Manganese Storage Disease as a Rare Cause of Dystonia with Bilateral Changes in Basal Ganglia and Polycythemia
Introduction: We present a rare but treatable differential diagnosis of dystonia with bilateral changes in basal ganglia and polycythemia.
Case Report: A healthy 4-year-old boy of consanguineous parents from Saudi Arabia developed gait disorder with frequent falls, stuttering, and word-finding problems. Neurologically, we found gait disturbance and muscle weakness of the legs with pyramidal tract signs.
Diagnosis: The diagnosis was found by bilateral hyperintensity changes in basal ganglia in T1-weighted images, polycythemia, and hypermanganesemia as a hint for SLC30A10 gene mutation, which was detected by homozygous mutation in exon 1.
Therapeutically, there was a regression of bilateral hyperintensity changes in basal ganglia, polycythemia and hypermanganesemia under therapy with hydroxyurea, aspirin, exchange transfusions, and oral iron supplementation.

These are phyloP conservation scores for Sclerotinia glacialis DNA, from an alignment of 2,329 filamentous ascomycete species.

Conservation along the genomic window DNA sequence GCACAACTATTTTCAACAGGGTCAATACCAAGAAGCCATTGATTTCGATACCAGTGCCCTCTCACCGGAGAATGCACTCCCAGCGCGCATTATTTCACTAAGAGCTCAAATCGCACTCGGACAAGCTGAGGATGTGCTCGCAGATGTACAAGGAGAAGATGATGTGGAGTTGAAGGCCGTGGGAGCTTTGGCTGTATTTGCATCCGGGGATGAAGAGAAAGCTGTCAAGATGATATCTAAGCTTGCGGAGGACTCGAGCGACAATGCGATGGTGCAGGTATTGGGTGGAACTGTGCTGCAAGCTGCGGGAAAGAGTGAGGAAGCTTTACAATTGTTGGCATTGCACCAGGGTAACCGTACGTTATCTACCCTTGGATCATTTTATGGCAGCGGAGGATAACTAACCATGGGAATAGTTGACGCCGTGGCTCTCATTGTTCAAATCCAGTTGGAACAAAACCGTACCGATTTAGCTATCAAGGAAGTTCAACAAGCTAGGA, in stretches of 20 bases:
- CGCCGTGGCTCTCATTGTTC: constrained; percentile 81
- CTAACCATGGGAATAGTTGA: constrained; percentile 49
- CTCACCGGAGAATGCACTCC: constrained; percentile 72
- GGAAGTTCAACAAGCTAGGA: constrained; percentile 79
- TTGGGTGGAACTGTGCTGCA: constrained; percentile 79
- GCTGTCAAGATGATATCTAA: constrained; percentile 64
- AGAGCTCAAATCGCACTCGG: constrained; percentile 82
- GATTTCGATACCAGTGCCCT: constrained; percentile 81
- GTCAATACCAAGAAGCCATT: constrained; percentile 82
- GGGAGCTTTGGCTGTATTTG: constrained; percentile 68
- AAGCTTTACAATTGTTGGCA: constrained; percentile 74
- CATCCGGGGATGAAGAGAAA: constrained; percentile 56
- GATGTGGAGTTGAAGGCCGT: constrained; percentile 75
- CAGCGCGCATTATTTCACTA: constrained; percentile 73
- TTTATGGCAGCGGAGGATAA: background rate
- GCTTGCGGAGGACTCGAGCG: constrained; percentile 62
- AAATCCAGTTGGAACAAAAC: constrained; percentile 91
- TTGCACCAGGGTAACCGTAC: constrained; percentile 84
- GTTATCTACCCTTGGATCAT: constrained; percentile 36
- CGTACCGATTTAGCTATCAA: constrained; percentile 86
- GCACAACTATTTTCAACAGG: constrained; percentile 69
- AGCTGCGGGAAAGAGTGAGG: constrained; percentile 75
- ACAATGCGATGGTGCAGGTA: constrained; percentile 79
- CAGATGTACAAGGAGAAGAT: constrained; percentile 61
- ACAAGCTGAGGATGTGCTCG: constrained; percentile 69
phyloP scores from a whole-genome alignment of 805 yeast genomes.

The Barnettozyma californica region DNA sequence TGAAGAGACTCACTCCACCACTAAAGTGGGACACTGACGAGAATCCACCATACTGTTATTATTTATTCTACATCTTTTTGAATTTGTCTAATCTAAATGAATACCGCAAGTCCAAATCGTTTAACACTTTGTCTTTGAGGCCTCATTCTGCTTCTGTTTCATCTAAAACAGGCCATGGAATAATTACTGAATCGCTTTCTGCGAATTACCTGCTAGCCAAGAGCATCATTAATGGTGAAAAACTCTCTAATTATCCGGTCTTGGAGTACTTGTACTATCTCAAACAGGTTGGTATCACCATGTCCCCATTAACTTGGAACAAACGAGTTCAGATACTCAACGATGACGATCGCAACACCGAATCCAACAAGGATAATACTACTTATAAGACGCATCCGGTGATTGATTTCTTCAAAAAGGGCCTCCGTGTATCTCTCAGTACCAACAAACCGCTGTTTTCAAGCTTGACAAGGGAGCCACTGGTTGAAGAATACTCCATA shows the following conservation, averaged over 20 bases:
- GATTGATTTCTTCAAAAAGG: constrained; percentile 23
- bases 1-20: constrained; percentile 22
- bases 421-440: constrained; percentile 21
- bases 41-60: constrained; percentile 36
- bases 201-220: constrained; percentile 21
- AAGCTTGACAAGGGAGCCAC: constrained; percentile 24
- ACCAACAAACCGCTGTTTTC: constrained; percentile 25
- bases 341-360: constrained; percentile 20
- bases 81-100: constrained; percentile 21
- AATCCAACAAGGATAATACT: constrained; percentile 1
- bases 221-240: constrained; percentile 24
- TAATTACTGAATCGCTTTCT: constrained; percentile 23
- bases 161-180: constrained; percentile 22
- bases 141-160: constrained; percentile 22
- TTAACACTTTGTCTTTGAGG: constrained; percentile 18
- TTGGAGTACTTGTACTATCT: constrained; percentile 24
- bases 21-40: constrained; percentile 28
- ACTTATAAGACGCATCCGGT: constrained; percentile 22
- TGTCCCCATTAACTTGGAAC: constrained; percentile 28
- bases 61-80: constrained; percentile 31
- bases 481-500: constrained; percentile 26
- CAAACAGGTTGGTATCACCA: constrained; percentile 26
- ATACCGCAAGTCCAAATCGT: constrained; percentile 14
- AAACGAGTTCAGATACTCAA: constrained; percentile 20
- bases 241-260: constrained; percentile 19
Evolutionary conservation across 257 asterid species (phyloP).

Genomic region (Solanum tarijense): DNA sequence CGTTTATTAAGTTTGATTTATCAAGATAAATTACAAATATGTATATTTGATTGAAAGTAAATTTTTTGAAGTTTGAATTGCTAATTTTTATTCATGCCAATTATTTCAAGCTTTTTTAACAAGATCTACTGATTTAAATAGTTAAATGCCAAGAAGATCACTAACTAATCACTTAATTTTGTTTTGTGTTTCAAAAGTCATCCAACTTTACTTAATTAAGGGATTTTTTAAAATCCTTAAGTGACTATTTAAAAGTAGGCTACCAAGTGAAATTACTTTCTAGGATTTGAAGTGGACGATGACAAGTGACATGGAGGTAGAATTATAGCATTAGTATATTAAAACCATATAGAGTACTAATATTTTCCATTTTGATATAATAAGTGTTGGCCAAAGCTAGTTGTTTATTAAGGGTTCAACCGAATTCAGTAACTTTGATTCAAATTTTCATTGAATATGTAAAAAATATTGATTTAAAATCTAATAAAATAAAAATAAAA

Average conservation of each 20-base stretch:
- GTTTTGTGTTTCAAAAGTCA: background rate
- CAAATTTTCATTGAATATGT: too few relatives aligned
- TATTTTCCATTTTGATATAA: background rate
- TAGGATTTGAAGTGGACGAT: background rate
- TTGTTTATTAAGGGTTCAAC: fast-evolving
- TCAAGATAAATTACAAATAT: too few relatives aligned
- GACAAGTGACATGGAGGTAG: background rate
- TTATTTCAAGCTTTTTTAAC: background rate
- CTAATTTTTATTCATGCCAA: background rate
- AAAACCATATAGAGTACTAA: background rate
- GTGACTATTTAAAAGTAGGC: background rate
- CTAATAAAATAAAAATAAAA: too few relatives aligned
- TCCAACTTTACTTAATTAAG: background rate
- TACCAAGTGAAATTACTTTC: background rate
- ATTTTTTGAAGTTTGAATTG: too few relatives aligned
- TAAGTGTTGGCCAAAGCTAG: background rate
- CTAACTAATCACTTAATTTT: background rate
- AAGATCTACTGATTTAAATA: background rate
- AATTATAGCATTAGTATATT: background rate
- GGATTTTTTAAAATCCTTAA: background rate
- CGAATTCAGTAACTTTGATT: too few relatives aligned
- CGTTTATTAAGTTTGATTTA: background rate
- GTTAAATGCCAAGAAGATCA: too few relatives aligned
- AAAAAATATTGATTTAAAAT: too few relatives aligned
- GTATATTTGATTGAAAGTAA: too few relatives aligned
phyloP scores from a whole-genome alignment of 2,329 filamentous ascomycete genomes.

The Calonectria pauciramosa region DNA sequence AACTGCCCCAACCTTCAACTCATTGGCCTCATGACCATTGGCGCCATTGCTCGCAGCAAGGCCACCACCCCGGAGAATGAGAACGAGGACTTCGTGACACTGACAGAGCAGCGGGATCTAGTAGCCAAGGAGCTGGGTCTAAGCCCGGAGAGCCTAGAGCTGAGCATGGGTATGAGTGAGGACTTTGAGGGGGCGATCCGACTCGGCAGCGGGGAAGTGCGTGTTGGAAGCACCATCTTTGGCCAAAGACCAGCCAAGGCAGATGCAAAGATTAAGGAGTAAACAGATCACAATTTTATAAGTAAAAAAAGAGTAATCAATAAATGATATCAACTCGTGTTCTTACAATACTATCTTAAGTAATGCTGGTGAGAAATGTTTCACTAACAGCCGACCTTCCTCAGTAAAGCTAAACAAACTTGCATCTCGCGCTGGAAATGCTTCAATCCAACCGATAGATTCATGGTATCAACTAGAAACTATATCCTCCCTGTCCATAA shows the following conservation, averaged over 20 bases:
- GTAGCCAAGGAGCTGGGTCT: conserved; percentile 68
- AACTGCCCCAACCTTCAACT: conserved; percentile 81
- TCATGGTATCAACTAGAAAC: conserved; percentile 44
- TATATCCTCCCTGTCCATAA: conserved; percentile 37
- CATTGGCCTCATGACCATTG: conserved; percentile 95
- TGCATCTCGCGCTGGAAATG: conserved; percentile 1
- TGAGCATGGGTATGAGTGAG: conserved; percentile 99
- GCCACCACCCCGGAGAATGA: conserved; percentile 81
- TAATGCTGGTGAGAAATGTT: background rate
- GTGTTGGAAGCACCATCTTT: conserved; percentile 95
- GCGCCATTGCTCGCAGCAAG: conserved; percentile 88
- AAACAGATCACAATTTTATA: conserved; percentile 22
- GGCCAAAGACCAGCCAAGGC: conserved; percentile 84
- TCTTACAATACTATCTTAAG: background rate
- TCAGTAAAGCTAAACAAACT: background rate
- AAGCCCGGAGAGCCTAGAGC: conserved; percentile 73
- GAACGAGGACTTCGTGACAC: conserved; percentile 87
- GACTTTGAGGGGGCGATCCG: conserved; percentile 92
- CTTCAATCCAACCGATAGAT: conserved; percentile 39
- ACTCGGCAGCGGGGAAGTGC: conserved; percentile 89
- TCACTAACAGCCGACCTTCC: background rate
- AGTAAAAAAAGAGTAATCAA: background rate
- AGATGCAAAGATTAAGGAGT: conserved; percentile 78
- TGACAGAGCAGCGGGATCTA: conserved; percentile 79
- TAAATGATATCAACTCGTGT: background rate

Discussion: The SLC30A10 gene encodes a transmembrane transporter responsible for the export of manganese from the cell and is expressed in the brain and liver. Mutations can lead to a manganese storage disease with bilateral hyperintensity changes in basal ganglia, polycythemia, and hypermanganesemia. Therapy is possible with exchange transfusion, hydroxyurea, aspirin, and oral iron supplementation or Chelators intravenous.